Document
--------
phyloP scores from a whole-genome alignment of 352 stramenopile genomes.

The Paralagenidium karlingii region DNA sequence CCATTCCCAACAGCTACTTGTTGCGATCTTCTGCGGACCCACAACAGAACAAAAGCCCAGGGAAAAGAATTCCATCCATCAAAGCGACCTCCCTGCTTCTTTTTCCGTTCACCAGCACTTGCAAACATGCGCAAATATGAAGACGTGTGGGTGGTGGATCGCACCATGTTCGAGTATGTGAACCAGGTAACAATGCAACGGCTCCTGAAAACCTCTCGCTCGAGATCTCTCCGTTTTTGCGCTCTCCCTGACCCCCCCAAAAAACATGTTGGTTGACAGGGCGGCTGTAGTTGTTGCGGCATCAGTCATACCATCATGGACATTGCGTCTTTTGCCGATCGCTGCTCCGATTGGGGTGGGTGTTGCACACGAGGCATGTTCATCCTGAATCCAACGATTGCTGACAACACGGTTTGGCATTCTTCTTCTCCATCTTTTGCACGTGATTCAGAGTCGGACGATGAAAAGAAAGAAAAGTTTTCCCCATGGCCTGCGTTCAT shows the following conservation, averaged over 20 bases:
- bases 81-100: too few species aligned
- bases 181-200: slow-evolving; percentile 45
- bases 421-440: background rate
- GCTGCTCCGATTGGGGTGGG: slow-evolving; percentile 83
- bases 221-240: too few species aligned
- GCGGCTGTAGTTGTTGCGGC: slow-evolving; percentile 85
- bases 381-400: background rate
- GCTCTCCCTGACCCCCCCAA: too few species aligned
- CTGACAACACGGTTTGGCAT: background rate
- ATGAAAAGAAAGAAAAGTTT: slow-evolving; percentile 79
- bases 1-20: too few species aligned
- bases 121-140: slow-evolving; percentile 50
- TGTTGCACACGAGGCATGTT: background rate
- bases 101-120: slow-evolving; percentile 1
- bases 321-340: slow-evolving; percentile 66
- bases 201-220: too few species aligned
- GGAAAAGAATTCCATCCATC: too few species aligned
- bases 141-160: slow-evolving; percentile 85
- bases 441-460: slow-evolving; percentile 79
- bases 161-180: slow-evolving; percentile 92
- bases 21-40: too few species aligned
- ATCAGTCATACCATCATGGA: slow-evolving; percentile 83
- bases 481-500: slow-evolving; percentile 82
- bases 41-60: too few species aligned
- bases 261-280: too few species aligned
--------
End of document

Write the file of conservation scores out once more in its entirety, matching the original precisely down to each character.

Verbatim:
phyloP scores from a whole-genome alignment of 352 stramenopile genomes.

The Paralagenidium karlingii region DNA sequence CCATTCCCAACAGCTACTTGTTGCGATCTTCTGCGGACCCACAACAGAACAAAAGCCCAGGGAAAAGAATTCCATCCATCAAAGCGACCTCCCTGCTTCTTTTTCCGTTCACCAGCACTTGCAAACATGCGCAAATATGAAGACGTGTGGGTGGTGGATCGCACCATGTTCGAGTATGTGAACCAGGTAACAATGCAACGGCTCCTGAAAACCTCTCGCTCGAGATCTCTCCGTTTTTGCGCTCTCCCTGACCCCCCCAAAAAACATGTTGGTTGACAGGGCGGCTGTAGTTGTTGCGGCATCAGTCATACCATCATGGACATTGCGTCTTTTGCCGATCGCTGCTCCGATTGGGGTGGGTGTTGCACACGAGGCATGTTCATCCTGAATCCAACGATTGCTGACAACACGGTTTGGCATTCTTCTTCTCCATCTTTTGCACGTGATTCAGAGTCGGACGATGAAAAGAAAGAAAAGTTTTCCCCATGGCCTGCGTTCAT shows the following conservation, averaged over 20 bases:
- bases 81-100: too few species aligned
- bases 181-200: slow-evolving; percentile 45
- bases 421-440: background rate
- GCTGCTCCGATTGGGGTGGG: slow-evolving; percentile 83
- bases 221-240: too few species aligned
- GCGGCTGTAGTTGTTGCGGC: slow-evolving; percentile 85
- bases 381-400: background rate
- GCTCTCCCTGACCCCCCCAA: too few species aligned
- CTGACAACACGGTTTGGCAT: background rate
- ATGAAAAGAAAGAAAAGTTT: slow-evolving; percentile 79
- bases 1-20: too few species aligned
- bases 121-140: slow-evolving; percentile 50
- TGTTGCACACGAGGCATGTT: background rate
- bases 101-120: slow-evolving; percentile 1
- bases 321-340: slow-evolving; percentile 66
- bases 201-220: too few species aligned
- GGAAAAGAATTCCATCCATC: too few species aligned
- bases 141-160: slow-evolving; percentile 85
- bases 441-460: slow-evolving; percentile 79
- bases 161-180: slow-evolving; percentile 92
- bases 21-40: too few species aligned
- ATCAGTCATACCATCATGGA: slow-evolving; percentile 83
- bases 481-500: slow-evolving; percentile 82
- bases 41-60: too few species aligned
- bases 261-280: too few species aligned